The Terra-Neo project, part of the German Priority Programme 1648 to develop software for exa-scale computing, deals with the numerical simulation of Earth mantle dynamics which poses a grand challenge in scientific computing acquiring a fine enough spatial and temporal resolution. To solve the underlying Stokes equations the Galerkin Finite Element Method (FEM) together with a multigrid algorithm is used to achieve the necessary performance. Due to the high Péclet-number occurring in Earth mantle dynamics, the energy equation can be approximated by a pure advection equation for the temperature. However, to be able to solve this equation with FEM artificial diffusion has to be added in order to stabilise the procedure. Unfortunately, this approach disturbs and consequently falsifies the obtained solution significantly. Instead of the physically expected thin flow channels, which transport material from the core to the surface of the Earth, one obtains broad channels as a result of the increased diffusion. Therefore, the task of the BGCE Honours Project is to develop and evaluate unconventional discretisations of the temperature equation that tackle the problem of artificial diffusion.
Figure 1: Earth mantle simulation of the Terra-Neo project and schematic representation of the underlying grid (shadowed).
The first method is based on the Bresenham algorithm, which originates from the field of computer graphics and is used there to draw straight lines in a discretised domain. This algorithm is especially designed to maintain sharp edges and thus can be physically interpreted as a diffusion-free transport of a quantity. The developed method is built upon these key ideas and uses offset values to determine the advection direction of the temperature.
In contrast to the grid-based Bresenham Method, the second algorithm – denoted as Lagrangian Method – makes use of particles for the temperature transport. These particles do not interact with each other and move through the domain according to the underlying velocity field by carrying the relevant quantities. Since temperature and velocity are nevertheless given on an underlying grid, interpolations between particles and grid vertices are necessary to link Lagrangian and Eulerian specification.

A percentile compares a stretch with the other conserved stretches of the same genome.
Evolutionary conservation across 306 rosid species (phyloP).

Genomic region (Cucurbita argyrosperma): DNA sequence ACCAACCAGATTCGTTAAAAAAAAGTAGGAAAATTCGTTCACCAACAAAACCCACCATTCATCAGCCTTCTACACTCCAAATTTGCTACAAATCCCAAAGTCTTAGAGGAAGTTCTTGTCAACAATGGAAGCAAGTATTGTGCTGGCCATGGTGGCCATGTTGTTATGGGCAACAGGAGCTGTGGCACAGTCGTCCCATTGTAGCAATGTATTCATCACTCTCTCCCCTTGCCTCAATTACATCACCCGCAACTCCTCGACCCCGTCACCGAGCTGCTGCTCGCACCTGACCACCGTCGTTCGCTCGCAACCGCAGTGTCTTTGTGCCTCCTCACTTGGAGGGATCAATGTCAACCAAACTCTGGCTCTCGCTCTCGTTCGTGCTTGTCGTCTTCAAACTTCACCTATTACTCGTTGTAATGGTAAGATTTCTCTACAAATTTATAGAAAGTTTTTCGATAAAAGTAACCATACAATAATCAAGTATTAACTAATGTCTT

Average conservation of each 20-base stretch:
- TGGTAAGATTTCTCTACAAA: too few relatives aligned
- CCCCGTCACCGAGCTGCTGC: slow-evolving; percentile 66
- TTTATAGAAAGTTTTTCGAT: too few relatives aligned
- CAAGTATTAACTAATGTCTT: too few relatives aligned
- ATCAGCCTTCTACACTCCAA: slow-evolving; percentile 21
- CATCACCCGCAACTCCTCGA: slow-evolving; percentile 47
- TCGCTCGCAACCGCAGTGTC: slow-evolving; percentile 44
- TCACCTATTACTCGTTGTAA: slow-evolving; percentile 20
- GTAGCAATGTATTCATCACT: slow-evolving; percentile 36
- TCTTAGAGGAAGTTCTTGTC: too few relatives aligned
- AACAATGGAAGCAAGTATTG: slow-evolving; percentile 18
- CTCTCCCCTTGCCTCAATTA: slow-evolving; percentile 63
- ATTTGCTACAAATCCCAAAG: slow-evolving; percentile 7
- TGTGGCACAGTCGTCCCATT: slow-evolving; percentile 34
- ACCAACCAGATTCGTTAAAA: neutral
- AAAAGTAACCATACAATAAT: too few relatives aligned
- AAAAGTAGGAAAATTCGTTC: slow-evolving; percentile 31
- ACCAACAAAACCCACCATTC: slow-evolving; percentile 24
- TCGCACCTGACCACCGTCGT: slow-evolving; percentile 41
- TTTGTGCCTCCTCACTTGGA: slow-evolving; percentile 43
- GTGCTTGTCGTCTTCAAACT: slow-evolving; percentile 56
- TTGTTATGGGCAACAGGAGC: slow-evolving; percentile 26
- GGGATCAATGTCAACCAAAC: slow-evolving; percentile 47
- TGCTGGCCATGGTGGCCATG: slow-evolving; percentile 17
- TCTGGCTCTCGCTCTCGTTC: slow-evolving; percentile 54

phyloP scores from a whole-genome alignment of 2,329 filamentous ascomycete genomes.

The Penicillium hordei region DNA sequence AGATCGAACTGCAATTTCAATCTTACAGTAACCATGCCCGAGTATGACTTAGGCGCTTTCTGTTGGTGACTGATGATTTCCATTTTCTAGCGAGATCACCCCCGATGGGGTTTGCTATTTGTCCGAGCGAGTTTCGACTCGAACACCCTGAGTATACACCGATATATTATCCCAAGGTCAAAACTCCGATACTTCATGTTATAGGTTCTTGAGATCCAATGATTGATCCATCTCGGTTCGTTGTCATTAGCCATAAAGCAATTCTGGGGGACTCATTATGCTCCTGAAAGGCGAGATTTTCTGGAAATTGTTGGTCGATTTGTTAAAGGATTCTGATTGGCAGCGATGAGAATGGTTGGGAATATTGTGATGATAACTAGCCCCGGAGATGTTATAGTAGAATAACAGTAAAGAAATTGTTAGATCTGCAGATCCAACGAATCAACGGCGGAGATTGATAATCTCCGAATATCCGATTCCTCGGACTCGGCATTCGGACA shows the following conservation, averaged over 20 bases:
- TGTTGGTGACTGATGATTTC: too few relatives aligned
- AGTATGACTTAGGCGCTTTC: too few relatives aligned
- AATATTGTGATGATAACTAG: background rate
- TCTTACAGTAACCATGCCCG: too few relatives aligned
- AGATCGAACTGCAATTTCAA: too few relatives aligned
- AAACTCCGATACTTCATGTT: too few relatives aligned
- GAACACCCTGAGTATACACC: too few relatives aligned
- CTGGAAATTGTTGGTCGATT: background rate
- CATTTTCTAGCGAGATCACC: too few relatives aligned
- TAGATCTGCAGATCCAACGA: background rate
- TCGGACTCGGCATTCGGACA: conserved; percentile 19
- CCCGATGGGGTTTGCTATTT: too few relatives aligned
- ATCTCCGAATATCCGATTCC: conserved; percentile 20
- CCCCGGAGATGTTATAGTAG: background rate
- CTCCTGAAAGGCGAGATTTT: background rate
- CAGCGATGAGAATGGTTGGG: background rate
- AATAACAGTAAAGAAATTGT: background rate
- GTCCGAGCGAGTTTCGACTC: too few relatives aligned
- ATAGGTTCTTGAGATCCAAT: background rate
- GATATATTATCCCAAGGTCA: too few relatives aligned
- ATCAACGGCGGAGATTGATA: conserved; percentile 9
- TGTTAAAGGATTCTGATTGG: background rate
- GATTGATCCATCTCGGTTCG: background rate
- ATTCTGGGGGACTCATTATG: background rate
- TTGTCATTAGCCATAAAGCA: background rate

Simulations in one- and two-dimensional domains reveal inherent shortcomings of the Bresenham Method stemming from the fact that the values of vertices will occasional merge causing unphysically high temperature values in certain regions and at the same time empty vertices in other regions. This problem cannot successfully be overcome by different attempts like partial jumps and redistribution kernels. On the other hand, the Lagrangian Method yields promising results but special care has to be taken in order to avoid the appearance of empty vertices seen as black spots in the picture. A combination of random initial particle placement, increasing the number of particles and using filling kernels is found to effectively counteract this problem.
Figure 2: Outcome of the three different algorithms (Upwind scheme, Bresenham Method, Lagrangian Method) on a 50×50 grid. The initial temperature profile decreased linearly in y-direction, the velocity field is the analytical solution of the Stokes equations with two convection chambers.
Due to the unsolvable problems in the Bresenham Method, we drop this approach and suggest to use the Lagrangian Method. We further extend this method to work on triangle and tetrahedron grids to offer an interface to the implementation of the Earth mantle dynamics solver of the Terra-Neo project. Additional advantages of the proposed method are the parallelisation capability, a straight-forward extension for advecting other physical quantities and the possible inclusion of physical diffusion in an operator-splitting approach.
Figure 3: Evolution of a subset of the particles which are coloured by its temperature. The velocity field is visualised with light blue arrows.
For more information see the full final report here.